Of note is a SdKfz 7 towing four trucks up a muddy hill that the trucks could not negotiate (p23) and truck-mounted infantry on October 21, 1941 in Russia (just east of Latvian border) trying to push a truck out of the mire with a caption that noted it took the unit three days to drive 16km (p59).

This book could provide inspiration for muddy scenarios. Enjoyed it.

Tags:  Eastern Front  WW2  WWII 

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BOOK REVIEW: Operation Chariot: The St. Nazaire Raid 1942

Posted By Russ Lockwood, Monday, December 16, 2019

BOOK REVIEW: Operation Chariot: The St. Nazaire Raid 1942

by Jean-Charles Stasi

Another volume in the Casemate Illustrated series covers the raid on the docks at St. Nazaire, France. Originally published with French text in 2018, this 2019 translation provides an extensive overview of planning, men, ships, and coastal fortifications involved in the raid.

The book provides 83 black and white photos (including a few original documents and newspaper articles), 15 color photos (modern shots of remaining fortifications), six color ship profiles, two color maps, one timeline, and three OOB/TO&E tables.

At least one naval scenario, albeit lopsided: German torpedo boat Jaguar against British Motor Torpedo Boat 14. In addition, the Germans had dispatched five torpedo boats to look for a 'mine-laying' group (16 British MTBs and the old US 4-stack destroyer renamed HMS Campbeltown) -- might be interesting to see what would happen if the two actually met. I've seen scenarios of the commando raid on the town at conventions, so there's always the ground aspect, too.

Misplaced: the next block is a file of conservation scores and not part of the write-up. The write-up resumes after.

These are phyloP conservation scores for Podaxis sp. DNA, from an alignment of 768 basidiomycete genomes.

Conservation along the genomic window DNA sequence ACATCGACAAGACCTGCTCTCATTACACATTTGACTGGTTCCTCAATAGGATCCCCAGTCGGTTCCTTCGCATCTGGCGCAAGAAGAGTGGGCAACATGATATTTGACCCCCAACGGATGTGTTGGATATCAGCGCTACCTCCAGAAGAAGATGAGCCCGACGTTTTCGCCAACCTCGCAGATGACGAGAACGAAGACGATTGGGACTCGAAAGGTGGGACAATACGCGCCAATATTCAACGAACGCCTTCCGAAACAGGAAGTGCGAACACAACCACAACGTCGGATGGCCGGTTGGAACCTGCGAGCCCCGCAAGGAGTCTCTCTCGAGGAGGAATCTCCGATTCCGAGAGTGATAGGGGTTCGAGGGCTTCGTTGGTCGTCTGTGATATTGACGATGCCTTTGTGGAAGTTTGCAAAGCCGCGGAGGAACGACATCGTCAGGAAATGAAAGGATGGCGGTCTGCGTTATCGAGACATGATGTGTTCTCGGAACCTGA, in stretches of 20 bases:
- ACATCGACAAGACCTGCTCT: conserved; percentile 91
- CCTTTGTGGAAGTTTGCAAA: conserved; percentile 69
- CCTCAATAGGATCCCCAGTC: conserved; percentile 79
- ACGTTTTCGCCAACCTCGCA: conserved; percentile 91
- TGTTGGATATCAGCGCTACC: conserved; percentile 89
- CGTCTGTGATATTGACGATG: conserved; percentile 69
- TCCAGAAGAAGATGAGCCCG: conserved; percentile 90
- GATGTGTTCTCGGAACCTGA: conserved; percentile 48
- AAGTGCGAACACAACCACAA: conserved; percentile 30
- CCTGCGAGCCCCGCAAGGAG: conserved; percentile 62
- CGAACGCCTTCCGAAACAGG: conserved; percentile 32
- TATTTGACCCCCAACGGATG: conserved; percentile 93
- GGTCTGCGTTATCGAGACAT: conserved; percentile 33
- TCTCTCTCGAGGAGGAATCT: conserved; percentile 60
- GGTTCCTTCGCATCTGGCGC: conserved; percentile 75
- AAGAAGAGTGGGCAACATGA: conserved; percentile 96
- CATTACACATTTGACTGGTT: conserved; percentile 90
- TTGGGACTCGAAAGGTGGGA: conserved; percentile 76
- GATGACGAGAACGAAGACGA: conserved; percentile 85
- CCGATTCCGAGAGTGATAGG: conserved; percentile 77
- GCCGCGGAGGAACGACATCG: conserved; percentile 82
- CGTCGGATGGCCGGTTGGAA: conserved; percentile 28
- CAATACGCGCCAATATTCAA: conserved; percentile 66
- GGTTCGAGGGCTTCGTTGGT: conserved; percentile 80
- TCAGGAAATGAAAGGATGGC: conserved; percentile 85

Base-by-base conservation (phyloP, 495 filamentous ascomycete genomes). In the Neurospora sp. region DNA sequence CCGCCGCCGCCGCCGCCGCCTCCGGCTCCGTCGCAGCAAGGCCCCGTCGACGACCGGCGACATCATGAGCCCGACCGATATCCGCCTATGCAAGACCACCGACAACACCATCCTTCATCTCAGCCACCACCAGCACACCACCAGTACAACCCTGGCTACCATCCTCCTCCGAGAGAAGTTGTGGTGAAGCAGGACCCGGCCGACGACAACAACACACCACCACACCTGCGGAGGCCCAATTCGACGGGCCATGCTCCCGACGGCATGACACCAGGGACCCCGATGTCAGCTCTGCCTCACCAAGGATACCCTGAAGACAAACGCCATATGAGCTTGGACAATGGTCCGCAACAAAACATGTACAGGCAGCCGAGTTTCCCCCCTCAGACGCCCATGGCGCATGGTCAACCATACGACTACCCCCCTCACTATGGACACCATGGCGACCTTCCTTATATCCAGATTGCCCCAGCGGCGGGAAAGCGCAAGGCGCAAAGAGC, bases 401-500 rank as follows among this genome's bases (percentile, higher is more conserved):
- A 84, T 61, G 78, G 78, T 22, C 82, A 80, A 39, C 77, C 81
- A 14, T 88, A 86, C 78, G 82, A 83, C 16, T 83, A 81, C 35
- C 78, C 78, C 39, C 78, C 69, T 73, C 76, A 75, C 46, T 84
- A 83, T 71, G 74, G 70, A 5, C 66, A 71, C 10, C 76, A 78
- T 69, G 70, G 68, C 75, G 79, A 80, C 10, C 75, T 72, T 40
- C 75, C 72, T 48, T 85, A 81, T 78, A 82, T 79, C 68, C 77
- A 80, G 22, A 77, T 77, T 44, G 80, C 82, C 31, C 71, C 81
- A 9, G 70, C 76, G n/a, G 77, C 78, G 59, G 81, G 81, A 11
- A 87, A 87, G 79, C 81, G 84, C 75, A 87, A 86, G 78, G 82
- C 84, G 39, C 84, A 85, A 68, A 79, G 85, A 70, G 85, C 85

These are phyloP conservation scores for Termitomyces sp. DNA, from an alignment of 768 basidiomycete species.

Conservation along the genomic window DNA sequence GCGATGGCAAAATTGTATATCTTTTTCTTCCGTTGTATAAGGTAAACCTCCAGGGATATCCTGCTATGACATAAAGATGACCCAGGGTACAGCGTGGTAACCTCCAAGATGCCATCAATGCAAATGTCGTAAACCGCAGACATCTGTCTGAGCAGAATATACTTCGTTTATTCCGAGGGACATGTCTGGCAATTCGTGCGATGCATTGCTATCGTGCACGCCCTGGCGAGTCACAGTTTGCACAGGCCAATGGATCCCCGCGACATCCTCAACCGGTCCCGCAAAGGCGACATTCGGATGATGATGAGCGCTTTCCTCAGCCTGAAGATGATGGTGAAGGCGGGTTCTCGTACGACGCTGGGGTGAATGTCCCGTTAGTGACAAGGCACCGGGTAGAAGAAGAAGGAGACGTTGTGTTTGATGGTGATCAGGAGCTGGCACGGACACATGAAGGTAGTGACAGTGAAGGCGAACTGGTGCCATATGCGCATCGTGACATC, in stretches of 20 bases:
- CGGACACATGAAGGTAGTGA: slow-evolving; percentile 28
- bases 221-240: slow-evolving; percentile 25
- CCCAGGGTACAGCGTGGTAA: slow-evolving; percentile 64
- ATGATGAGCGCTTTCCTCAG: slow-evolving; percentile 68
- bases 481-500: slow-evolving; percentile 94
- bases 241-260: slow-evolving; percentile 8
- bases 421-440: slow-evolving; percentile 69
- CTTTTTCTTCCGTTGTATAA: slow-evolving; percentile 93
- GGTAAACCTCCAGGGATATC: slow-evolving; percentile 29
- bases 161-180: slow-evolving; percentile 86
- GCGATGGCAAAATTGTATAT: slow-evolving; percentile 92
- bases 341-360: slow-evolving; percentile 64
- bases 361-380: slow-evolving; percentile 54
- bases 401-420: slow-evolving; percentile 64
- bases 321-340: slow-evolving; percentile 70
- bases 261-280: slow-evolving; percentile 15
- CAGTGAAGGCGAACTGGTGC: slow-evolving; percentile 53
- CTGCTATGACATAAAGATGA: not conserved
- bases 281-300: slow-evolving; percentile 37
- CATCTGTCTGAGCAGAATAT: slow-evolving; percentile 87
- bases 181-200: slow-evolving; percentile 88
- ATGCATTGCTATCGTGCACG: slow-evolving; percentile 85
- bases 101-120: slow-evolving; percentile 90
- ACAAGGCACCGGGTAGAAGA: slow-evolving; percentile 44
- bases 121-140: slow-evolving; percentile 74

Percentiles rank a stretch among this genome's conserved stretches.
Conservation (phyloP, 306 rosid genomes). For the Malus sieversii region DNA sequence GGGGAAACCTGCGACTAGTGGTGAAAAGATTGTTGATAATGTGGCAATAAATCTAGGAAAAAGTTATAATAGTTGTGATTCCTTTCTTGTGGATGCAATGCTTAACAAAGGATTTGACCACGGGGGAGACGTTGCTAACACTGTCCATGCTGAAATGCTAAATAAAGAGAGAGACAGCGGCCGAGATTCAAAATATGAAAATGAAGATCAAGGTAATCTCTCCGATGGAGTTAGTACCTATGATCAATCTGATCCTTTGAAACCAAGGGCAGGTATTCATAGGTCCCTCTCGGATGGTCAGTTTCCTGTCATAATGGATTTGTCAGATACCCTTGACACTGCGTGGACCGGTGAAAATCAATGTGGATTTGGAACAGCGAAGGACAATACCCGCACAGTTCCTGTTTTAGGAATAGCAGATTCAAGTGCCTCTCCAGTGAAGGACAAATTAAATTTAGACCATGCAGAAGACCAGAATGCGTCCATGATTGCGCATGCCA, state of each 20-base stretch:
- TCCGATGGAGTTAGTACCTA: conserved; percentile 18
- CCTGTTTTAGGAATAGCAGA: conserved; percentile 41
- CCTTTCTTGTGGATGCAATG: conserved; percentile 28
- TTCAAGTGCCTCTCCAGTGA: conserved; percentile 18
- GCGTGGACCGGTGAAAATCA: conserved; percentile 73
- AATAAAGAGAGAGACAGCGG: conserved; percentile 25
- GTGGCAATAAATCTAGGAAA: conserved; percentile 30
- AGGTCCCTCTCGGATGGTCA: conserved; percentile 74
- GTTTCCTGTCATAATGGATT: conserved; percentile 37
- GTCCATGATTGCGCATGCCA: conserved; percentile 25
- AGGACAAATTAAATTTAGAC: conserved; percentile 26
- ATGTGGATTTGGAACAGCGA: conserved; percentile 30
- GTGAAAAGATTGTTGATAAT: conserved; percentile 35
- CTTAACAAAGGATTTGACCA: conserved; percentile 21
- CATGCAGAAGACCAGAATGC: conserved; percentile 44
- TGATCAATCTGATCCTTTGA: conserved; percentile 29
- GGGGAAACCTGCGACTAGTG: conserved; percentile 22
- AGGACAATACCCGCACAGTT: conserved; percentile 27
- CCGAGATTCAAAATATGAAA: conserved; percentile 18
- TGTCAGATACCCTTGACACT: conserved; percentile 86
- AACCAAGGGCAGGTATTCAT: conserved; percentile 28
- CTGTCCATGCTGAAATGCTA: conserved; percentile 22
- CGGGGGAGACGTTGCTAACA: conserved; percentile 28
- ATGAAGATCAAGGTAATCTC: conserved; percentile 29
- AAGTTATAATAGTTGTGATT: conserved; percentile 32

The translation is quite good and the prose moves the action along. Enjoyed it.

Tags:  Naval  Western Front  WW2  WWII 

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BOOK REVIEW: German Fighter Aircraft in World War I: Design, Construction, and Innovation

Posted By Russ Lockwood, Monday, December 16, 2019

BOOK REVIEW: German Fighter Aircraft in World War I: Design, Construction, and Innovation

by Mark C. Wilkins.

Casemate calls this an 'Illustrated Special,' which I gather means hardcover instead of softcover, 192 pages instead of 128, and list price of $37.95 instead of $24.95.

Those extra pages mean more photos and text covering the intricate research and development details of German WWI aircraft construction by companies including Fokker, Junkers, Halberstadt, Aviatik, Roland, Siemens-Schubert, and others.

The book contains few air-to-air combat stories, instead concentrating on spar and rib wing construction, redesigns of various models, and all things fuselage. The 224 black and white photos, 137 color photos, and 81 black and white drawings illustrate the process of building an airplane, not only the historical models, but flyable modern reproductions. Also included: 10 color aircraft profiles, two color posters from the era, and 12 period patent notices (appendices A through L).

I came across one puzzling gremlin factoid concerning Fokker's move to a larger aircraft assembly building in 1912: "The new building measured 45 square feet, had double doors, could accommodate four to five planes, and was inexpensive" (p46). That area is roughly a 9x5-foot ping pong table, so I'm guessing either a zero or two dropped off the number or it was 45 square meters? Admittedly, I'm not an aerospace engineer, nor do I play one on TV, but the rest of the book seemed logical.